Our extraordinary son, Johnny, made his entrance into this world on April 14, 2015. He was 7 pounds, 5 ounces of red-headed cuteness. That day our daughter, Faye, became a big sister and showered Johnny with big sister love and asked questions about what it would be like to have a baby brother.

Being a mom is amazing and I loved every second of getting to know Johnny in the days after he was born. It was a little overwhelming trying to figure out how to now be a mom of two, but my husband and I were so excited to get home and begin living life as a family of four.

What we didn’t know during those first few days of Johnny’s life, was that just four days later we would receive news from our pediatrician that turned our world upside down.

The day before we were supposed to take Johnny home from the hospital, the nurses performed a series of routine tests on him, including the heel stick blood spot test called Newborn Screening. Newborn Screening is a universal public health program in all 50 states that tests for a wide variety of rare genetic and metabolic diseases, as well as heart disease and hearing deficits and conditions babies can be born with, including some that are life threatening.

Identifying these conditions so soon after birth is essential for successfully treating newborns, and the early tests give doctors a head start on helping babies live their lives.

I know this first-hand. Newborn Screening saved my son’s life.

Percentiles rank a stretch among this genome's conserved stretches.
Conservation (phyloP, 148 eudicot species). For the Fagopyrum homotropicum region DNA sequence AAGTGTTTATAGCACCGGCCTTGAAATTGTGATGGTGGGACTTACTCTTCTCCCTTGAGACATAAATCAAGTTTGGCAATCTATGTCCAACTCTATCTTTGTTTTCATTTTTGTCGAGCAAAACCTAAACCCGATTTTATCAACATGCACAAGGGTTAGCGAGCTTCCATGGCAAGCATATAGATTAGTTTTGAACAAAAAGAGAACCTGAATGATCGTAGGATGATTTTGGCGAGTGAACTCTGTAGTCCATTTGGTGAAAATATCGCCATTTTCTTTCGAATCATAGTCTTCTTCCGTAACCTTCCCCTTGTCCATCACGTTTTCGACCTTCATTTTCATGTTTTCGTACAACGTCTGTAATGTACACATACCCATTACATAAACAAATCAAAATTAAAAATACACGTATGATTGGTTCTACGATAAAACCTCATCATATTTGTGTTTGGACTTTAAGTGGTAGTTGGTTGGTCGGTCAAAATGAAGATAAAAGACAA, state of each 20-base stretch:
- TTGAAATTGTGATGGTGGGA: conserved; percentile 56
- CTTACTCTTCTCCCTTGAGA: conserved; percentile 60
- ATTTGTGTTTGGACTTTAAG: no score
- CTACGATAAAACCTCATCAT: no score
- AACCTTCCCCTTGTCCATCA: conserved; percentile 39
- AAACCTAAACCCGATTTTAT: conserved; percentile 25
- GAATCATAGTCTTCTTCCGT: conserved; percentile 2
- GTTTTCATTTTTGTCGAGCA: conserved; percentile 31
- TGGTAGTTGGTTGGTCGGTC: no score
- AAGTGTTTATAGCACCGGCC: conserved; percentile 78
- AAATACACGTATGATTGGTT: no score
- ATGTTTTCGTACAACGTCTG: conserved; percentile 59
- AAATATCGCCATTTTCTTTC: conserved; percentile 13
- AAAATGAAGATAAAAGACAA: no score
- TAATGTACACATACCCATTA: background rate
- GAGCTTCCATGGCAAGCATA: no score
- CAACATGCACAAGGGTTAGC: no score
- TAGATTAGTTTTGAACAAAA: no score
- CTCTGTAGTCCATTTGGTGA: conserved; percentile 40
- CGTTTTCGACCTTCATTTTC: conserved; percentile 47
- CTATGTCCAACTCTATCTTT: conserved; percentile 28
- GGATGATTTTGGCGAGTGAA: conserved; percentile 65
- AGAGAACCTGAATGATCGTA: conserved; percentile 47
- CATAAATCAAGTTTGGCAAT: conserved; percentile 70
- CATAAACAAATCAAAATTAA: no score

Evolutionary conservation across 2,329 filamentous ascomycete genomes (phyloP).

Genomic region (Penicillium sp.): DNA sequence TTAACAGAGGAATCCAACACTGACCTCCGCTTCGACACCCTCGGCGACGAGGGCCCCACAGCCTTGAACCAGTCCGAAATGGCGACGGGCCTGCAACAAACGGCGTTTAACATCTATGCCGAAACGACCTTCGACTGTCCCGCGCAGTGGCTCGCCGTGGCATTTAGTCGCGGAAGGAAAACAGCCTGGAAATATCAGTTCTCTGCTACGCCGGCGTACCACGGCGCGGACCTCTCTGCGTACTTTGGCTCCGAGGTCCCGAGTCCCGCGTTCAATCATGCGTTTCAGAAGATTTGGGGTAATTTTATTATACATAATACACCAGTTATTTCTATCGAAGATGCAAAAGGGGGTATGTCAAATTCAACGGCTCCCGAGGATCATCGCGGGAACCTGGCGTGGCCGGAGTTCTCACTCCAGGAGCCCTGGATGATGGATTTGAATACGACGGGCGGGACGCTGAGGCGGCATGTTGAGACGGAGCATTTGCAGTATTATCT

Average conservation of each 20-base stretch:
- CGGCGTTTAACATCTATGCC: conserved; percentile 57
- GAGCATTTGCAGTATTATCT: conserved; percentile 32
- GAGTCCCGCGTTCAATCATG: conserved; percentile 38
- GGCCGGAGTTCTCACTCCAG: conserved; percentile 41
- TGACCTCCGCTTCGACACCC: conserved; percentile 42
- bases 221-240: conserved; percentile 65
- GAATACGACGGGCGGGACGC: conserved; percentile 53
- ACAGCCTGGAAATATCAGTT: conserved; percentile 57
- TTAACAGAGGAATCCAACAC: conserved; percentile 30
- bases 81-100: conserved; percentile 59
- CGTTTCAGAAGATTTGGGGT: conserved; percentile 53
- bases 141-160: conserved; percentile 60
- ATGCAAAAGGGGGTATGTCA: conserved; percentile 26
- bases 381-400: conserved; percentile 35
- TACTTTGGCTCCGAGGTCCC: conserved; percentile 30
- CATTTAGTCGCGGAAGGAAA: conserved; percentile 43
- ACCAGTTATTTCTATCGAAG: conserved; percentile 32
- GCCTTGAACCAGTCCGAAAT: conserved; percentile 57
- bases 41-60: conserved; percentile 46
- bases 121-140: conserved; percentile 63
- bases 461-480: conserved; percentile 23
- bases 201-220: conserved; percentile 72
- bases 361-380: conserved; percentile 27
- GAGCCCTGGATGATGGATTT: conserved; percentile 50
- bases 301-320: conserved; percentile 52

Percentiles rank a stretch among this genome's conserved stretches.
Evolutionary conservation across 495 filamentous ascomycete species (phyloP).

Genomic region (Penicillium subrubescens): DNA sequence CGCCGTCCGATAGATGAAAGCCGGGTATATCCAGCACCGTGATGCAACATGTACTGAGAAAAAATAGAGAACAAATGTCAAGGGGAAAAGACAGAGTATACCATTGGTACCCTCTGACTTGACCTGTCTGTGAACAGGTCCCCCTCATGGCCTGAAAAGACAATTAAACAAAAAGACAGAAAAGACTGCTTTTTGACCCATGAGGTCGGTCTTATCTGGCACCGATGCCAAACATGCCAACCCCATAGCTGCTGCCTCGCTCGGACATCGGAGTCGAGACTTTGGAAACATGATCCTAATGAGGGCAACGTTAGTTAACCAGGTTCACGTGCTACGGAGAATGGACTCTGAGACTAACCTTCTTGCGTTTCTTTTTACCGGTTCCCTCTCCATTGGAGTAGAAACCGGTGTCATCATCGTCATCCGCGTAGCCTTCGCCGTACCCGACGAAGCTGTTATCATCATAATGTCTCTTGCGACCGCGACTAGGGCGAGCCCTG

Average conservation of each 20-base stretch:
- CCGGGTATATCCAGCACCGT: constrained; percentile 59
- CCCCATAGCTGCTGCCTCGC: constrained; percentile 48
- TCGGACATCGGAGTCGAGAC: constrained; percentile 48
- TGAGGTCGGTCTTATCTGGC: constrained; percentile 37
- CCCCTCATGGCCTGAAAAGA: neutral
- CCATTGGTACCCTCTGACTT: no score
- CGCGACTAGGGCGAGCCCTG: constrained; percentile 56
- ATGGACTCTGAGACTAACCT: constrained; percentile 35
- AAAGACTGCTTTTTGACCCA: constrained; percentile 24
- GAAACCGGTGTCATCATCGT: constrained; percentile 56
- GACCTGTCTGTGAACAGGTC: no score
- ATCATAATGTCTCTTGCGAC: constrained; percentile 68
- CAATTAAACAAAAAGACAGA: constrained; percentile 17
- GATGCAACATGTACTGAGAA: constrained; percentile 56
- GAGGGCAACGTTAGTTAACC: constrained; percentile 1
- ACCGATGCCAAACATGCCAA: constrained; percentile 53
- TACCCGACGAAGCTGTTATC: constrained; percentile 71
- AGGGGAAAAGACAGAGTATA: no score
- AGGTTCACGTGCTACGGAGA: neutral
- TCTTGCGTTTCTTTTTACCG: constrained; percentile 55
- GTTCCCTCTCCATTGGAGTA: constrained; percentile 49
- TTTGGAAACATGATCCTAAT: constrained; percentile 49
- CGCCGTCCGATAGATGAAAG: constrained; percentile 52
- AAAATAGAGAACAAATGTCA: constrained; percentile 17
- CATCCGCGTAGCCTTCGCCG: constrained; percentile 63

Johnny’s Newborn Screening test came back positive for two rare, genetic diseases. He has Maple Syrup Urine Disease (MSUD), which affects approximately 1 in 185,000 babies born in the United States. It is in an inborn error of metabolism where the body cannot break down an amino acid called leucine, and if not caught shortly after birth, is deadly. The good news is that Newborn Screening for MSUD saves lives, and the disease can be managed with a strict diet low in protein and supplemented with medical foods and formula specifically made for those with the disease. And for the rest of his life, Johnny will have to be monitored for leucine through frequent blood draws.

Johnny also has Cystic Fibrosis (CF), and is the only person in the world to have both these diseases simultaneously. CF is a progressive, genetic disease that causes the mucus in the body to be thick leading to persistent lung infections, malabsorption, and other issues in the body. CF affects approximately 1 in 3,500 people. CF is managed by performing daily nebulized treatments and chest percussion therapy, taking enzymes with all food, staying active and other medications necessary for the disease.

Despite the challenges we have faced as a family, and in the face of Johnny’s bravery through ongoing testing and treatment, today Johnny is a thriving, energetic, resilient, and sometimes naughty 4-year-old boy. He loves trucks, dinosaurs, playing soccer and baseball, swimming, fishing, and being a “normal” kid. He is in child care, where he is able to be a fully included, “typical” kid with his peers who see him simply as Johnny. And he will begin kindergarten next year, just like other kids his age.

Johnny is only able to do all this because Newborn Screening saved his life. He will also be able (if he chooses to) play sports, go to prom, go to college, have a job and, one day, have a family of his own because of Newborn Screening. My family and I are forever thankful for Pennsylvania’s Newborn Screening program. Everyday across the Commonwealth it gives kids like Johnny the chance to grow up.

Ashley Bricker is a wife and mom of two, who lives in Harrisburg. She works as technical training designer in early intervention for the state of Pennsylvania.